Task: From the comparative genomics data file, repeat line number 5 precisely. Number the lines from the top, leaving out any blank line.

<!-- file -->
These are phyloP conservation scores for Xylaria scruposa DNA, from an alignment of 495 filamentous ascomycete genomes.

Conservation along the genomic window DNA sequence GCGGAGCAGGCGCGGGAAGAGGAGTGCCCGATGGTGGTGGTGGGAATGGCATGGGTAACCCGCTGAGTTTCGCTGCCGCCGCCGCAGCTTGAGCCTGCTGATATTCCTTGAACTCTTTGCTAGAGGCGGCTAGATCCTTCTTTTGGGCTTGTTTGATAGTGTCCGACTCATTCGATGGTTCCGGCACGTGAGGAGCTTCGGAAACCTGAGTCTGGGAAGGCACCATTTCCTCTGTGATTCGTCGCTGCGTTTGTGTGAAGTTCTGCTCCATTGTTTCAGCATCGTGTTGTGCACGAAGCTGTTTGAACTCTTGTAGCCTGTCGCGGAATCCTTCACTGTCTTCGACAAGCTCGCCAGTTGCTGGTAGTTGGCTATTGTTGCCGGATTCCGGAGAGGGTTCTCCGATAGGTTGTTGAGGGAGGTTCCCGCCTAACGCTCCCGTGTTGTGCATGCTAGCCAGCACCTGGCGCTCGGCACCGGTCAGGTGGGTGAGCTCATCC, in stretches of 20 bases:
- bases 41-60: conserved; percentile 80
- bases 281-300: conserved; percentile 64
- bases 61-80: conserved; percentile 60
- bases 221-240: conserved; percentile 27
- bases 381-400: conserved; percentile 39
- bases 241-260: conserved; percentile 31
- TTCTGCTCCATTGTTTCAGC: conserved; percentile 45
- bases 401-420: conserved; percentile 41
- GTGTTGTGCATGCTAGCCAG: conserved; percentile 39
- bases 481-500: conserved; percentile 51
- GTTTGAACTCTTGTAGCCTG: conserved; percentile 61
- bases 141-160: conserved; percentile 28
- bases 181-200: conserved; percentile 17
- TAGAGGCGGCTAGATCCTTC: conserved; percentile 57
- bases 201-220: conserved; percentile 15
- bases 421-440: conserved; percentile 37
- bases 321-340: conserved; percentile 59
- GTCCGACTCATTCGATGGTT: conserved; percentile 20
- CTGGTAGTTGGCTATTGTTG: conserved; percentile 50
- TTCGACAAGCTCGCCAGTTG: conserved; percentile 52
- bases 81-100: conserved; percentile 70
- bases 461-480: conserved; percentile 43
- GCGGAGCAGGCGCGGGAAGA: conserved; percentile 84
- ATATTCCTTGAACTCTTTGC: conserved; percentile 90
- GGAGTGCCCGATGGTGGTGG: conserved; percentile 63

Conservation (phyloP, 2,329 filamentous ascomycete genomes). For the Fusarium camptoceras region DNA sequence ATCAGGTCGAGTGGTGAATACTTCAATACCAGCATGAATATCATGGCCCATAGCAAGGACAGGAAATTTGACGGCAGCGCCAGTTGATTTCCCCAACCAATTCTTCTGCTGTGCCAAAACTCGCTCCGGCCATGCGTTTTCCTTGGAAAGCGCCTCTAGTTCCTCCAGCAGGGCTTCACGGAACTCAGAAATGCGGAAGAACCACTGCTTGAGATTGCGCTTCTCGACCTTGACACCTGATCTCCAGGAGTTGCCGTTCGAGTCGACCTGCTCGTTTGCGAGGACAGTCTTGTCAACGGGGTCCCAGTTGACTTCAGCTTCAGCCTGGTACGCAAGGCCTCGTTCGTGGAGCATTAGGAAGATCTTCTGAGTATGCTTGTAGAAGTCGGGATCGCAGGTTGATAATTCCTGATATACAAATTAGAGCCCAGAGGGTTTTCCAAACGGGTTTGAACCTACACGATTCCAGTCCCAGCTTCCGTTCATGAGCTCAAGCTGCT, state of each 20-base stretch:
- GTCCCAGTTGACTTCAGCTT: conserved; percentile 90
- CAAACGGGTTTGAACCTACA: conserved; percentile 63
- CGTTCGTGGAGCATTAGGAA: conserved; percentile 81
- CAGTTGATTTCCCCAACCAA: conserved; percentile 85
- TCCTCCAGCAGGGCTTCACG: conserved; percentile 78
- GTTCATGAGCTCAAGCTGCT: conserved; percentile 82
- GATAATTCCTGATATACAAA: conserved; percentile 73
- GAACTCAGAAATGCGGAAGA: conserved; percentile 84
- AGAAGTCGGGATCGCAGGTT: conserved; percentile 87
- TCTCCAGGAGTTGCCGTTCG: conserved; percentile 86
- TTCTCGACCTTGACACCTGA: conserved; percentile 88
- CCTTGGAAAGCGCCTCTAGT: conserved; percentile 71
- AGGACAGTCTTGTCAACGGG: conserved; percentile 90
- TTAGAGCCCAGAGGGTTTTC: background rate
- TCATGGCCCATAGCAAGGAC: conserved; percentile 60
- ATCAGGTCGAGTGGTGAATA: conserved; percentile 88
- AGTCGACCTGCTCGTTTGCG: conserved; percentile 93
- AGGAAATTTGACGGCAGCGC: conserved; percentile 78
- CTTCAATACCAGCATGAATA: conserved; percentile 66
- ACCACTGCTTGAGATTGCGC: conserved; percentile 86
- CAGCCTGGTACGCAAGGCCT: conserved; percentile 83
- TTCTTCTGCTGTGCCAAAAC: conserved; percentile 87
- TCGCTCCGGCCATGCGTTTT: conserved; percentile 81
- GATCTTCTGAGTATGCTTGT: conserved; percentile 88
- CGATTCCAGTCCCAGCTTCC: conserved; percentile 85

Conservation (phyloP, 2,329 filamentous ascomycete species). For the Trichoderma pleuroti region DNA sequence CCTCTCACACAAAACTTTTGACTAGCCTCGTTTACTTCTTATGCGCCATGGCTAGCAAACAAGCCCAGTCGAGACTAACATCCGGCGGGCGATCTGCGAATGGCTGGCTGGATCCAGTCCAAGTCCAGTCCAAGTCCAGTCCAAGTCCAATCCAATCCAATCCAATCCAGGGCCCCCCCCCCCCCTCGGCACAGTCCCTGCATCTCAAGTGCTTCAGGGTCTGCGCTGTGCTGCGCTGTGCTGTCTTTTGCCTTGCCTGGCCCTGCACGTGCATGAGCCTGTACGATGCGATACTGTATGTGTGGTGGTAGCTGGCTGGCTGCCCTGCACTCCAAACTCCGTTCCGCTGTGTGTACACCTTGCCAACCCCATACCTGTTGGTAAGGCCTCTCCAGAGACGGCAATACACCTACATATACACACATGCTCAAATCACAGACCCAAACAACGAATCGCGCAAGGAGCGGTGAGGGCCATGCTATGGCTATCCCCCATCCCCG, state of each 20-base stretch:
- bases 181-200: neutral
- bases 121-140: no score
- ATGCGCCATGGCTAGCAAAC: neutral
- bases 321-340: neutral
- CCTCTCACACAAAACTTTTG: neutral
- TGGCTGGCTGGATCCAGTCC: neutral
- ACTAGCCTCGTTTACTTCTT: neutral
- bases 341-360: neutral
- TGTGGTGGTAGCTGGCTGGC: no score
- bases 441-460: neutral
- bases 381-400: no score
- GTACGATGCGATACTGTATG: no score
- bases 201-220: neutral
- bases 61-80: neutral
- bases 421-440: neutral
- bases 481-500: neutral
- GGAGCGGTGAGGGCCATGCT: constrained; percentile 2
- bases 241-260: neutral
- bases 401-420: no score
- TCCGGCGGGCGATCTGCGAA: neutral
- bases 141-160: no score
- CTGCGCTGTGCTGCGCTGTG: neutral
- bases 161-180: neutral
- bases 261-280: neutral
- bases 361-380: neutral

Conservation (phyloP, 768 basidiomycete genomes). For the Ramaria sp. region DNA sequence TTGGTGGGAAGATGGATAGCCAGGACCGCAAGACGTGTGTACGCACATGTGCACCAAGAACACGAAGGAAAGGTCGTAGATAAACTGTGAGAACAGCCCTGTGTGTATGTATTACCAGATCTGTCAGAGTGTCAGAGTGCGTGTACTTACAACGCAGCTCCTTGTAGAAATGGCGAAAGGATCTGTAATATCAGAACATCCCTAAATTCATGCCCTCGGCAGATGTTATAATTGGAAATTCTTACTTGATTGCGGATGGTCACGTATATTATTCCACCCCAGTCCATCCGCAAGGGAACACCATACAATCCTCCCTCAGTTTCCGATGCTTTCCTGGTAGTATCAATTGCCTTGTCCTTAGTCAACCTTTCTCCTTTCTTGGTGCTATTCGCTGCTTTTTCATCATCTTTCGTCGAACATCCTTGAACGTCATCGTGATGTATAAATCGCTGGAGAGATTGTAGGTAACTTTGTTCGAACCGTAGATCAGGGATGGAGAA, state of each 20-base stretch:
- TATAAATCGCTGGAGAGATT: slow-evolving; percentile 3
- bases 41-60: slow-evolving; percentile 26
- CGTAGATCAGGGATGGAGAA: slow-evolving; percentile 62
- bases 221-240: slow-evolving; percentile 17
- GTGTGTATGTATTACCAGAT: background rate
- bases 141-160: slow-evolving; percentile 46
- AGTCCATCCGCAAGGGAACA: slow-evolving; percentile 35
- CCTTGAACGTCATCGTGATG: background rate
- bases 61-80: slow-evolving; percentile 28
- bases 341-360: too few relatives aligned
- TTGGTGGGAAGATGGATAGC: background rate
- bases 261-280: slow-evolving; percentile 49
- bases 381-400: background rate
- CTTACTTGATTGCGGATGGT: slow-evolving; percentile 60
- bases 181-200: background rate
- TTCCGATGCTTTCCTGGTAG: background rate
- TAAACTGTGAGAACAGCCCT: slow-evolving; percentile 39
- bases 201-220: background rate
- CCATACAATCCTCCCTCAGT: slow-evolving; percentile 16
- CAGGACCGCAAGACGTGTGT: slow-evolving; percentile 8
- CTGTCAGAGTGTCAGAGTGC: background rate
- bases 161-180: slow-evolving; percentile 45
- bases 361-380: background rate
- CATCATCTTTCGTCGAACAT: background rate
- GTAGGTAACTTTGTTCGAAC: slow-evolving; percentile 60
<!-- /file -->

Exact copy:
- bases 61-80: conserved; percentile 60